- Landowner Incentive Program - CT (DEP funding for certain wildlife enhancement projects)
- Links to Articles on butterfly gardening, attracting birds, backyards for wildlife, etc.
- National Audubon Society: Audubon at Home: increasing backyard biodiversity, gardening for birds and other wildlife, rethinking your lawn, reducing pesticide use
- Native Tree and Shrub Availability List for CT with list of nurseries, CT DEP
- Nature Nook: specializing in plants for birds, hummingbirds and butterflies. Rte 198 N, 6/10 mile off Rte.44 in Eastford, (860) 487-3883.
- National Wildlife Federation, Backyard Wildlife Habitat Program
- Planting for wildlife: short list of plants preferred by bluebirds and hummingbirds.
- U.S. Fish & Wildlife Service information clearinghouse, information on restoring and protecting wildlife habitat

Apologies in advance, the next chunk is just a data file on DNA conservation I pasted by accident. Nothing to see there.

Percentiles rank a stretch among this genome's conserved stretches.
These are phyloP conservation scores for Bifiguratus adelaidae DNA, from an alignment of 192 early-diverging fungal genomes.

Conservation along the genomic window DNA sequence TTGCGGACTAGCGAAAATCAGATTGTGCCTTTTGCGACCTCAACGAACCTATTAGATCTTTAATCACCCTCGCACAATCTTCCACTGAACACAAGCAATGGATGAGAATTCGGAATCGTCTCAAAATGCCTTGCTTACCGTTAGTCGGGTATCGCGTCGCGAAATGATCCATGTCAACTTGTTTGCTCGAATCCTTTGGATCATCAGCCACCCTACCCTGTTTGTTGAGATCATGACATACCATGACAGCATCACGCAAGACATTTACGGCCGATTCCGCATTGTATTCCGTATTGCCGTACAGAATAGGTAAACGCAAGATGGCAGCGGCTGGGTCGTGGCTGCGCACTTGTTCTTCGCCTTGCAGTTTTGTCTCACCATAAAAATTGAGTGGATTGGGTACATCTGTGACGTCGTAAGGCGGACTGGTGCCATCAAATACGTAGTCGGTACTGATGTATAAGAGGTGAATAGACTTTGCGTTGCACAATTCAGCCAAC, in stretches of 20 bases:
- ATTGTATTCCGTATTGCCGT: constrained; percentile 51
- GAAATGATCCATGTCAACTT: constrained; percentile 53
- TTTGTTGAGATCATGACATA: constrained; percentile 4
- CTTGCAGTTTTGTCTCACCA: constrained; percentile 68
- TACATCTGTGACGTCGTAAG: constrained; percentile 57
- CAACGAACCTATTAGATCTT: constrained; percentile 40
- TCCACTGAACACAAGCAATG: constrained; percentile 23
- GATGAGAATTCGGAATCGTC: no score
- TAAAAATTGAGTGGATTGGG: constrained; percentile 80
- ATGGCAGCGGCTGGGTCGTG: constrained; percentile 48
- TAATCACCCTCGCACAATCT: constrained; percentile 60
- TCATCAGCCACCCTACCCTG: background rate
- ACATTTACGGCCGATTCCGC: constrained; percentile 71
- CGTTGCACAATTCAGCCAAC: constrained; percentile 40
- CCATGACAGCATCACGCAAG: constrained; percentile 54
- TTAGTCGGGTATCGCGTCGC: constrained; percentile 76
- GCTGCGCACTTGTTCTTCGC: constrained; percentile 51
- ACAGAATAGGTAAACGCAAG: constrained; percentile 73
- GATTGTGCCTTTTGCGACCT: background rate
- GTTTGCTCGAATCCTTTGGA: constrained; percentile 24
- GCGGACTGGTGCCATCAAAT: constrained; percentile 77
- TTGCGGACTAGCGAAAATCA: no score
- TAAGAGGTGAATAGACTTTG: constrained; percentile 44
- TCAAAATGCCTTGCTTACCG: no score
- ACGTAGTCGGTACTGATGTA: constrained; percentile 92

- Wetlands, vernal pools, etc., U.S. Environmental Protection Agency website
- Wildlife gifts available from the Connecticut DEP
- Wildlife Habitat Council, backyard conservation
- Woodworking for Wildlife, plans for bird houses, feeders, etc.
- Coverstone, Nancy, University of Maine Cooperative Extension, Habitats: A Fact Sheet Series on Managing Lands for Wildlife, Bulletin # 7137.
- Picone, Peter M., Connecticut DEP, Bureau of Natural Resources, Wildlife Division, Enhancing your Backyard Habitat for Wildlife, 1995.
- USDA Natural Resources Conservation Service, and the National Association of Conservation Districts Wildlife Habitat Council, Backyard Conservation, July 1998.
Be assured that our individual actions, collectively, make a huge difference.
- Jane Goodall